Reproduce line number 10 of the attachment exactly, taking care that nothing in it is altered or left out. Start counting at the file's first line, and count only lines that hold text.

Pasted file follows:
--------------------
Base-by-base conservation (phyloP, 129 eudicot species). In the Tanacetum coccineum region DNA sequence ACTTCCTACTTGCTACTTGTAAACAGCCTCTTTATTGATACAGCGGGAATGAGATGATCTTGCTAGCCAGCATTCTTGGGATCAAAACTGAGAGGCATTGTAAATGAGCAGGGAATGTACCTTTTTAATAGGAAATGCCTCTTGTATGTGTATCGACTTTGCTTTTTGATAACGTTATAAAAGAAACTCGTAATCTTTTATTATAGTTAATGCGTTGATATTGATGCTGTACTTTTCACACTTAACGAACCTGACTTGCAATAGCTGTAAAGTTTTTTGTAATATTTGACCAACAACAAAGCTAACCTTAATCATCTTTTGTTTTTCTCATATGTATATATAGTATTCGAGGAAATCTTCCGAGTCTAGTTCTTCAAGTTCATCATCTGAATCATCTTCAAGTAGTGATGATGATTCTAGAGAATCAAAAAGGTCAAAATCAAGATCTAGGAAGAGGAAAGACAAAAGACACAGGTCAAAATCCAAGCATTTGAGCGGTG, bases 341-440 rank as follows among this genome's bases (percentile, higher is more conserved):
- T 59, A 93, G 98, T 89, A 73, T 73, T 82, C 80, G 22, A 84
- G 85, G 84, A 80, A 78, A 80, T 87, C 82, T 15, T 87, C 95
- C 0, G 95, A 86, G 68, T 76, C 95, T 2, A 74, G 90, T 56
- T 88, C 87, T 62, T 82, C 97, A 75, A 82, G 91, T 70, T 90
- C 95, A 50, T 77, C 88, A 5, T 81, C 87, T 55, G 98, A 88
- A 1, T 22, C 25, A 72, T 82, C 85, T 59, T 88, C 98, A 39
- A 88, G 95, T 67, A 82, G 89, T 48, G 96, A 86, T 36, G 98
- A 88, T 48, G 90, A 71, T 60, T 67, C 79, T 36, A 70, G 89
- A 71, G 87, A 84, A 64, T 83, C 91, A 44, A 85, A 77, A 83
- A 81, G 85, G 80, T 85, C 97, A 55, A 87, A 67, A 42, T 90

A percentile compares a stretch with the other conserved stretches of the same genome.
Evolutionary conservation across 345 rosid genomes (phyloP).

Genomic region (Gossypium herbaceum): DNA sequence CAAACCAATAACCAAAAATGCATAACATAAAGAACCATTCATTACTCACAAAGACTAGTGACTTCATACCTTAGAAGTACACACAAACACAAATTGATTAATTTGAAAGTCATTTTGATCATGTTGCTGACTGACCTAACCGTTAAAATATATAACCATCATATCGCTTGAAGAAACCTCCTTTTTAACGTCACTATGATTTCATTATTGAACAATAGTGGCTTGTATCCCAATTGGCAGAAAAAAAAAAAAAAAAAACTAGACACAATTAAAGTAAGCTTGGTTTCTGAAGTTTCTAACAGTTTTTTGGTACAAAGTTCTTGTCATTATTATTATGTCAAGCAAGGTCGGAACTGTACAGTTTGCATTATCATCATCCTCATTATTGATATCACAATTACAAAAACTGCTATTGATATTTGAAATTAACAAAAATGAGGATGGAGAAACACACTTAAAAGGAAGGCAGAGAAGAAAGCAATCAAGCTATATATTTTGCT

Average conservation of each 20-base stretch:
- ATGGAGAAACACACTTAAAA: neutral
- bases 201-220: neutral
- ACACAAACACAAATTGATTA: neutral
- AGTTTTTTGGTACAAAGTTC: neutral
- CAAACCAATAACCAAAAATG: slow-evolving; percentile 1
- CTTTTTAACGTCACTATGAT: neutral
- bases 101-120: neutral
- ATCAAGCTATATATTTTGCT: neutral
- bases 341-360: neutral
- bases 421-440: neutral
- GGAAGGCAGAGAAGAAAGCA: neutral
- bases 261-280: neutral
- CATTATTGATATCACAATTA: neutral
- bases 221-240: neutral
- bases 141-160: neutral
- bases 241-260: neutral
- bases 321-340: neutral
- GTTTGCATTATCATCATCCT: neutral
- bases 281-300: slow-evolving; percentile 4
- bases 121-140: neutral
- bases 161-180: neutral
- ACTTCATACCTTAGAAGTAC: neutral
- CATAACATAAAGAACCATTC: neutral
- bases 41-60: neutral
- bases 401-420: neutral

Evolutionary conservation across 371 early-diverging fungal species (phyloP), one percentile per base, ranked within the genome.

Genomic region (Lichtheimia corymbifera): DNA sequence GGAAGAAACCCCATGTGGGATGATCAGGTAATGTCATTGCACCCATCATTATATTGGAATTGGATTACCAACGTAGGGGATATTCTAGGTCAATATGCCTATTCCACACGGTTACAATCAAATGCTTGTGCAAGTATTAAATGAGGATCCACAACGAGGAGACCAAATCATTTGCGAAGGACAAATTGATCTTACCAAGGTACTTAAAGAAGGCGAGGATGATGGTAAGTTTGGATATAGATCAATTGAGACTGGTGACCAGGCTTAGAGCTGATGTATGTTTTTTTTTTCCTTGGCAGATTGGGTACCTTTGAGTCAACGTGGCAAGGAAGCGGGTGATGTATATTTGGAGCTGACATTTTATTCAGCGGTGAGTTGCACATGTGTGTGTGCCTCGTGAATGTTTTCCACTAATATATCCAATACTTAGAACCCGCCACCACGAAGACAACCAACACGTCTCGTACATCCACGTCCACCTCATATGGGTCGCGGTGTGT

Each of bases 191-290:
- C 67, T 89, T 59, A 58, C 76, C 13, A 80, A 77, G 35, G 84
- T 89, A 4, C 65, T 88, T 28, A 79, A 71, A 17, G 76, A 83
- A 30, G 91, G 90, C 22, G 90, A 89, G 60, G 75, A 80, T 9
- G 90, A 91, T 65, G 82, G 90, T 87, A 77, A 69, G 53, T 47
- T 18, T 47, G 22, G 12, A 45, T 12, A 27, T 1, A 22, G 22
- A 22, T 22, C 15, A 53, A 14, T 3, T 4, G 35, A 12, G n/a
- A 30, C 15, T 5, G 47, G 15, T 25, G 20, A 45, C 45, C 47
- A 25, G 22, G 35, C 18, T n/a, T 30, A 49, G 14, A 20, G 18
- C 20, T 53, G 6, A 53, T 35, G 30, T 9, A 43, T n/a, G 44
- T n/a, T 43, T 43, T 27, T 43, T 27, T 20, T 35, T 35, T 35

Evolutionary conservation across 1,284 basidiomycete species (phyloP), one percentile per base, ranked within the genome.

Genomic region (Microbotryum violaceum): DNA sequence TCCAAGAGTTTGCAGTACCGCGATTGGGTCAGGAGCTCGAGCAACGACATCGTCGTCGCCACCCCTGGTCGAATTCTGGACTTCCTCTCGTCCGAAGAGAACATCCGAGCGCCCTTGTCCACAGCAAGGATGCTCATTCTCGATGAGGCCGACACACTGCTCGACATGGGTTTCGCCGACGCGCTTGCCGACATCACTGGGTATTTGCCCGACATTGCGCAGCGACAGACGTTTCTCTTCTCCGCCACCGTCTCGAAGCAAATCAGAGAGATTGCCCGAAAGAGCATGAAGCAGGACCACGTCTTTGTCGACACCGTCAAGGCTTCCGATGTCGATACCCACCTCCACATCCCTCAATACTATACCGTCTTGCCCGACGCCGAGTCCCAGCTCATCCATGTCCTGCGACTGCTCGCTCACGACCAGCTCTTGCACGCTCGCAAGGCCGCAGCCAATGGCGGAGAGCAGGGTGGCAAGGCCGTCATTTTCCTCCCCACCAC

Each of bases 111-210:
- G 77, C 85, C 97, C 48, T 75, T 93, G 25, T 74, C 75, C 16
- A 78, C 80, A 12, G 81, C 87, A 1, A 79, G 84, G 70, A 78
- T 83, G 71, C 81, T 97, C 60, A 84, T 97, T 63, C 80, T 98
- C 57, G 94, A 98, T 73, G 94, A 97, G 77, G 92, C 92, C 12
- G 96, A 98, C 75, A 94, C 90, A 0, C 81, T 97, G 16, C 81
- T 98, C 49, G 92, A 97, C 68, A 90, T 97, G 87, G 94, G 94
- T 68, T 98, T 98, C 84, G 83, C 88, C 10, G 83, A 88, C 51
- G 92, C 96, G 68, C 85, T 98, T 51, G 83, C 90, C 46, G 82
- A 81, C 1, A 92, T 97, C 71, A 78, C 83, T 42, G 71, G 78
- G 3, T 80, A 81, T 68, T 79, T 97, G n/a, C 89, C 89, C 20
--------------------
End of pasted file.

- A 71, G 87, A 84, A 64, T 83, C 91, A 44, A 85, A 77, A 83